While the code placed into any of the sections of FSM cannot be suspended (canSuspend is false), the FSM itself is suspended every simulation between the state's init and precondition (exception is the init state).
The usual difference between the state's init and precondition is 1 frame but if the scheduler is busy it can take longer.
This is the only place where scripted FSM is suspended/resumed.

~ Arma3 'wiki

I myself have created a dynamic AI camoflage mod which also checks every unit's exact position ie Shadow, Indoors, balcony, Heavy Foliage and that is also a per/Frame check. Like you said with the doorway - the more dynamic or reactive you want the AI, the more often you'll need to check. Now its true Armas' vanilla pathfinding are preset nodes and its the FSM running every frame, not necessarily the Pathfinding itself. Thats one of its flaws ill admit and why we're working on a freely open Navmesh mod - but again, the more dynamic and reactive you want your AI in an open navmesh -the more expensive the checks.
 
The usual difference between the state's init and precondition is 1 frame but if the scheduler is busy it can take longer.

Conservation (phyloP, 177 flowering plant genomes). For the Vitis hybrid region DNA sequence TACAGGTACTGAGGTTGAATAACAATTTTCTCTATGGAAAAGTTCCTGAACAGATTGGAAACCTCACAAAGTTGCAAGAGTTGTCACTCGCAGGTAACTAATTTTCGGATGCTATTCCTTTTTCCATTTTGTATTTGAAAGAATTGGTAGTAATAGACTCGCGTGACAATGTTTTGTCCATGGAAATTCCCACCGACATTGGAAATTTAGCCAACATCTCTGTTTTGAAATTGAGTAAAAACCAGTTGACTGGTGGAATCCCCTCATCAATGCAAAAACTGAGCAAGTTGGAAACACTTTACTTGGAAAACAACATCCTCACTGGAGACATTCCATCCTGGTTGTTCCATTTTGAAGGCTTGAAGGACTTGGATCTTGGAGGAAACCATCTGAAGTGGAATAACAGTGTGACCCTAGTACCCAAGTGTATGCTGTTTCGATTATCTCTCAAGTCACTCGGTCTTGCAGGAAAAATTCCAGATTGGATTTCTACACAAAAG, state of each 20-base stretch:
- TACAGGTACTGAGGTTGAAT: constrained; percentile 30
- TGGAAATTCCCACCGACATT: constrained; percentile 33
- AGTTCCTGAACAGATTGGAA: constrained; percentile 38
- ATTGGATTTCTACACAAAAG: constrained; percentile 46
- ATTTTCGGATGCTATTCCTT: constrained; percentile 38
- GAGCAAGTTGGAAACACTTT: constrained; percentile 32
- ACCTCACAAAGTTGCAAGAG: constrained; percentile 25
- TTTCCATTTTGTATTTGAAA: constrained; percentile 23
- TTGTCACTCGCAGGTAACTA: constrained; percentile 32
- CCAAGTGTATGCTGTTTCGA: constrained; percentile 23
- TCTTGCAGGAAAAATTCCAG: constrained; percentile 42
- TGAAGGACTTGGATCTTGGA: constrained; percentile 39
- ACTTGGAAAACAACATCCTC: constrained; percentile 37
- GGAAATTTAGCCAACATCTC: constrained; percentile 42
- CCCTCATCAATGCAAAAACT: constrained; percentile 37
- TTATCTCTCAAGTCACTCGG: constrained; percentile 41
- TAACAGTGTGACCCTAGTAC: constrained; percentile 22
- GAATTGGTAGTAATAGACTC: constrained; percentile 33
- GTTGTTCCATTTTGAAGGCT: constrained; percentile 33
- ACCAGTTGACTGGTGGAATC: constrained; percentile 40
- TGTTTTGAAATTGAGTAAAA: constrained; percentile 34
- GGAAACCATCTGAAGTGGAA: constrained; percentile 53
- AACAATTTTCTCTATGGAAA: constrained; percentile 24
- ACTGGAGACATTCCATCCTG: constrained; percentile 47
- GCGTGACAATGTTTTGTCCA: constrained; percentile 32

Correct me if I'm wrong, but having looked at the wiki what this means is that when a request for a change in state is made, the request is added to a queue and then processed one or more frames later if the condition is met. This doesn't mean it processes these every single frame, that would be utterly ridiculous for a game of that scale.

What that page is describing is a Job/Async system, which is a very common way of making sure the CPU doesn't do too much at the same time by executing function requests one frame later if there is time left in the frame, which is why it says it could take longer than one frame between the initialiser and the actual function call.
This is why in Arma 2 (haven't played 3) if you try to spawn in a load of objects, they appear at different times because not all the requests are executed at once.
 
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froggyluv

Grandmaster Knight
NW